Watch the wrapping video below and you will see Kelly uses rolled up towels for supporting her poses. That works perfectly fine. 

I just happen to prefer a number of smaller pillows that are curved to a baby’s natural contours.

They’re very useful and make life so much easier – definitely an essential in my books.

Once again you can get a pack of 5 of these from Amazon for under $20.00.

Essential Prop Number 5 - A Selection of Wraps

And finally –  a selection of Wraps (also called swaddles) the stretchy type for wrapping the newborn in.  

Mum will probably have some but they may not be long enough. 

I always keep a selection of long stretchy ones in my studio.

These longer wraps can be wrapped around the newborn several times and ends tucked away or left trailing for effect. 

Wrapping the baby ensures that baby stays in the exact position you want to photograph them in with particular emphasis on restraining their arms and leg movements.

The video above shows how tricky wrapping can be and why I highly recommend regular practice with the StandInBaby.

No Limit to Newborn Photo Props

As can be seen from the above videos you can conduct a newborn photo session on almost any surface and no fancy gear is really needed.

If you have clients coming in it does create a more favourable impression if you look and behave like a professional.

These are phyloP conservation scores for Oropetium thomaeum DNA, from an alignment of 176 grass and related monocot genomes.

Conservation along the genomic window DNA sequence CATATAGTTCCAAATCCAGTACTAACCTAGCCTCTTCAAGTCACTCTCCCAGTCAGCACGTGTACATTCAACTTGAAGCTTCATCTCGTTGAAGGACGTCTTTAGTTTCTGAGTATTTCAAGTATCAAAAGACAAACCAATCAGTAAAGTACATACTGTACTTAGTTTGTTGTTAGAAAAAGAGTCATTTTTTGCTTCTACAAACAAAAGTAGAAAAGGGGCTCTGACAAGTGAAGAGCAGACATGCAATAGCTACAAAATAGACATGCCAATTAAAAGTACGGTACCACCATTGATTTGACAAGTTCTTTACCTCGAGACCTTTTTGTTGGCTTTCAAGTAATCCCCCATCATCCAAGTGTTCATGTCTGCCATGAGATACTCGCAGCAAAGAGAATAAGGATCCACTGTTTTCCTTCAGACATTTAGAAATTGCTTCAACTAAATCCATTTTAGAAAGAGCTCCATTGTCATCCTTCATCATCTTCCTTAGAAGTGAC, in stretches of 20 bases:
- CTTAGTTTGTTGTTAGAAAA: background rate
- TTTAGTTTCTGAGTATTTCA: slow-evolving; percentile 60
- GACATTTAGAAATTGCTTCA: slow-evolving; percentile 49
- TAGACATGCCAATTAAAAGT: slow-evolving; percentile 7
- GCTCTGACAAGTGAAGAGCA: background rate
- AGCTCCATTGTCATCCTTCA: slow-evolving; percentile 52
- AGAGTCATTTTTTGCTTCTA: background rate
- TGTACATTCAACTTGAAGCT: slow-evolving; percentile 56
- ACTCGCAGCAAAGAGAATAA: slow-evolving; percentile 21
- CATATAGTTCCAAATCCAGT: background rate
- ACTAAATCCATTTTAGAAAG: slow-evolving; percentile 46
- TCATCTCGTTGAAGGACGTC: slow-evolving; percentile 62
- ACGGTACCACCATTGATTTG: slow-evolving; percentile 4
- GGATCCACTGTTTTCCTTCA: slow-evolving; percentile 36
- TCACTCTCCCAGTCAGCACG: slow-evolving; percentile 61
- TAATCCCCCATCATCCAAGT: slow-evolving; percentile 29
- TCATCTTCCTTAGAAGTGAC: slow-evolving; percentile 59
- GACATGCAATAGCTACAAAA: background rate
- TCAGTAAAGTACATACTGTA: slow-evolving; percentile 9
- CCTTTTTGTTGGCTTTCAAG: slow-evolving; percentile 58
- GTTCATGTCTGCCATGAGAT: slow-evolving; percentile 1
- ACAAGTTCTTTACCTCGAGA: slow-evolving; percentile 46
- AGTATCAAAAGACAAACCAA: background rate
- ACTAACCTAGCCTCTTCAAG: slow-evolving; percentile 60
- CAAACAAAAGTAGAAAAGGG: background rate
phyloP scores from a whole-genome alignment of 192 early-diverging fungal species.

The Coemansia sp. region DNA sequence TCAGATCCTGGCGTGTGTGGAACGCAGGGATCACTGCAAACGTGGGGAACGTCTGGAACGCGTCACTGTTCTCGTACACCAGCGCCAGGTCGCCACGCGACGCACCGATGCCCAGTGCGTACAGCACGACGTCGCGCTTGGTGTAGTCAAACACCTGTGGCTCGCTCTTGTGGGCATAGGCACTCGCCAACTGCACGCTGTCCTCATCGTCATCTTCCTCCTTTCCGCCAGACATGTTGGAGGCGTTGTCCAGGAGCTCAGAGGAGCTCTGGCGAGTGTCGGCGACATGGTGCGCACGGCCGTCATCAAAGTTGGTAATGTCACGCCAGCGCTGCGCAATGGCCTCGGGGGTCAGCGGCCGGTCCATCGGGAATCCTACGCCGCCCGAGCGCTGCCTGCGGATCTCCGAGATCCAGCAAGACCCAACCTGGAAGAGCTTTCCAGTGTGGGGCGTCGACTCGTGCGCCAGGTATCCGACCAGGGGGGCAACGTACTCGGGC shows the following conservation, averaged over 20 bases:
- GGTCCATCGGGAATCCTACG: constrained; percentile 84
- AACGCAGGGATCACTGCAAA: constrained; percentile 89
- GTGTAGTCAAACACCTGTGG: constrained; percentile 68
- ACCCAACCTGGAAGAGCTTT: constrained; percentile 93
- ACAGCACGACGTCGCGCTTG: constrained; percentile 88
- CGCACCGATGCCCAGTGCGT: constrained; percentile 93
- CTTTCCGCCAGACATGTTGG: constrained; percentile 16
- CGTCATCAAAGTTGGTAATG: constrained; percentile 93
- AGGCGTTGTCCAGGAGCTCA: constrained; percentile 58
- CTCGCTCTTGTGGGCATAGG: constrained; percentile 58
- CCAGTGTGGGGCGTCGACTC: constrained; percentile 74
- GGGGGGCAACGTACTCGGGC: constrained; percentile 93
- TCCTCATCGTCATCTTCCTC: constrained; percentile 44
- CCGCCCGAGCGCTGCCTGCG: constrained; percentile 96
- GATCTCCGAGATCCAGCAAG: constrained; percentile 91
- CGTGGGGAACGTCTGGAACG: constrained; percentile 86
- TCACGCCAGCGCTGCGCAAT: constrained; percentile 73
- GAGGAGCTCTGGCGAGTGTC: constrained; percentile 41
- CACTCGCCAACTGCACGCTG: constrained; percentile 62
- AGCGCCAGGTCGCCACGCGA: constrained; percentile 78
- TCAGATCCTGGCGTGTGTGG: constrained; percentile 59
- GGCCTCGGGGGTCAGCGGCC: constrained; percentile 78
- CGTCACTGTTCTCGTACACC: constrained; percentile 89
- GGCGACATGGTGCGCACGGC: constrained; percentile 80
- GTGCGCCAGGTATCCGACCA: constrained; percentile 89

Ensure you are working in a safe environment and know what you are doing.

I suggest you stick with a few basic poses, colours and simple props until you become more confident in your own ability.

You can add any number of props to your repertoire as you go along.  

Baskets, barrels, boxes, hammocks etc. are all fabulous newborn props that you can use.

Practice with your new props using the StandInBaby until you are 100% competent before introducing a new prop or pose to your sessions.

Consistency will grow your brand and the business will follow.

Remember to use Coupon Code MPS25 for a US$25.00 discount when you purchase your StandInBaby.

While you are on their site watch a few of their videos and consider a posing book or two.  You won’t be sorry.

And as always – I welcome your feedback and questions so please feel free to leave them in the comments below.

A screen shot of the StandInBaby website showing two of the extra aids that can be bought for wrapping and posing
Click on the image to visit the site